• Mon
  • Sep 22, 2014
  • Updated: 7:28pm
NewsHong Kong
POLITICS

Appointed councillors say they're ready to face voters

At least 10 are contemplating vying for their seats in three years when appointee system goes

PUBLISHED : Tuesday, 22 January, 2013, 12:00am
UPDATED : Tuesday, 22 January, 2013, 4:09am

It's nearly three years before the next election and already at least 10 district council appointees are thinking of running - after the chief executive said government-appointed council seats would be scrapped in 2016.

But some pan-democrats - who may be challenged by the former appointees - say they should have faced electors earlier, and that the appointee system has helped challengers to defeat pro-democracy councillors.

Those considering running include Nancy Lam Chui-ling (Kwai Tsing), Leung Chi-kong (Eastern), Holden Chow Ho-ding (Islands), Jeffrey Pong Chiu-fai (Wan Chai), Sherman Chong Yiu-kan (Sha Tin), Wilson Wong Wai-shun (Yuen Long), Alex Hau Wing-cheong (Yau Tsim Mong), Chong Kin-shing (Yuen Long), Chan Yung (North) and Yang Mo (Southern).

Lam, a kindergarten principal, said she planned to stand for the Kwai Tsing seat because she enjoyed working in the community. "I have been serving the district for about 20 years, and have been an [appointed] councillor since 2008," Lam said. "It is a meaningful and happy job, so I hope to continue my work."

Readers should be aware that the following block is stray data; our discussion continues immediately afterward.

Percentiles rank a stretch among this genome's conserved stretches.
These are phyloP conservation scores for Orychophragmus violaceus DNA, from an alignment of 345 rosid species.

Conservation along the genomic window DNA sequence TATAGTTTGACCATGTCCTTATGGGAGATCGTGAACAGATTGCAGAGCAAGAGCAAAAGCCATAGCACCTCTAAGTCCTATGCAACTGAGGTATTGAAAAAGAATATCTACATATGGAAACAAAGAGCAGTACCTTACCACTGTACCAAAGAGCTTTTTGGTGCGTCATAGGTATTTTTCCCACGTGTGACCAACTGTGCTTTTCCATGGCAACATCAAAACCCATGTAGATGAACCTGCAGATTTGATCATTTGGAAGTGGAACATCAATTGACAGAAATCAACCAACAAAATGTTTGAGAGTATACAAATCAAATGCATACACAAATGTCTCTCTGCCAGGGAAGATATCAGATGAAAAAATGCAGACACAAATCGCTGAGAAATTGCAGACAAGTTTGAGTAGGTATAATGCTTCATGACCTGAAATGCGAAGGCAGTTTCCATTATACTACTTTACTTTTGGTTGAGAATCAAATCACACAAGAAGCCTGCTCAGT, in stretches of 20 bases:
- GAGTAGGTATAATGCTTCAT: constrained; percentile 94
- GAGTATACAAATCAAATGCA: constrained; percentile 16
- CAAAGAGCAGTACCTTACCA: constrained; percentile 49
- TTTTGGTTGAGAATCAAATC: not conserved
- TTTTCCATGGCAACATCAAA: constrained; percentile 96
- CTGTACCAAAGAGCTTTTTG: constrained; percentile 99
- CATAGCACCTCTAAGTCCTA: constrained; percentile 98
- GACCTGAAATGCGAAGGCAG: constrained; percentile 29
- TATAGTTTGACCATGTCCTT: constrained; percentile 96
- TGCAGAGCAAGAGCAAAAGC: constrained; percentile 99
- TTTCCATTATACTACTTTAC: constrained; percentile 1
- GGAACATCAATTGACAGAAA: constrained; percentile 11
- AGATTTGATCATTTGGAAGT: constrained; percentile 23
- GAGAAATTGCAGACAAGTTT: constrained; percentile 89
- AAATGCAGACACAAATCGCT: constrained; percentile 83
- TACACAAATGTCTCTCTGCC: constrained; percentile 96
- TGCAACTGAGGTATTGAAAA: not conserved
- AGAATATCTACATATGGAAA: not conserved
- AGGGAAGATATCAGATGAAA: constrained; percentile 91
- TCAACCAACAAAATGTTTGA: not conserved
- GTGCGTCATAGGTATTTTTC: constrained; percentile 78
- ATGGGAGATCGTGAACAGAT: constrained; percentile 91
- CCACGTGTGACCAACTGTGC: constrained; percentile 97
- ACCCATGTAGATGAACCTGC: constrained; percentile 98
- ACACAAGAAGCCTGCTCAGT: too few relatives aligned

She said she did not run in the 2011 election because she was not experienced enough.

Federation of Trade Unions councillor Leung Chi-kong was also appointed five years ago.

He said he was retiring from his full-time job as an FTU officer and had recently set up an office in Hing Wah Estate, Chai Wan - part of the Fei Tsui constituency now served by Civic Party veteran Lai Chi-keong.

"Residents have told me that they hope there won't be only one person serving there," Leung said, adding that he had not decided whether to challenge anyone in the next election and would make a decision depending on how his work developed.

Lai, a directly elected councillor for more than two decades, questioned Leung's motives in setting up the office in his neighbourhood. "If he has a heart for [Chai Wan residents], he should have joined the direct election in 2011. There's no reason to wait until the seats are gone," Lai said.

"It shows the government is using those seats … so that people can have a title, operate in the district, and challenge our directly elected allies."

Directly elected Democratic Party councillor for Kwai Tsing district, Eric Lam Lap-chi, agreed.

In 2011, only five of the 102 appointees opted to face the electorate. Four won another term.

A month later, in response to critics who denounced appointed seats as "undemocratic", the government scrapped a third of the unelected seats and appointed just 68 instead of 102 district councillors - as opposed to 412 elected councillors.

But it still renewed debate over democratisation because almost all were from the Beijing-friendly camp, and at least three had been rejected by voters beforehand.

In last week's policy address, the chief executive promised to amend the legislation as soon as possible to abolish all appointed seats.

The amended bill will be submitted to the Legislative Council in the next two months.

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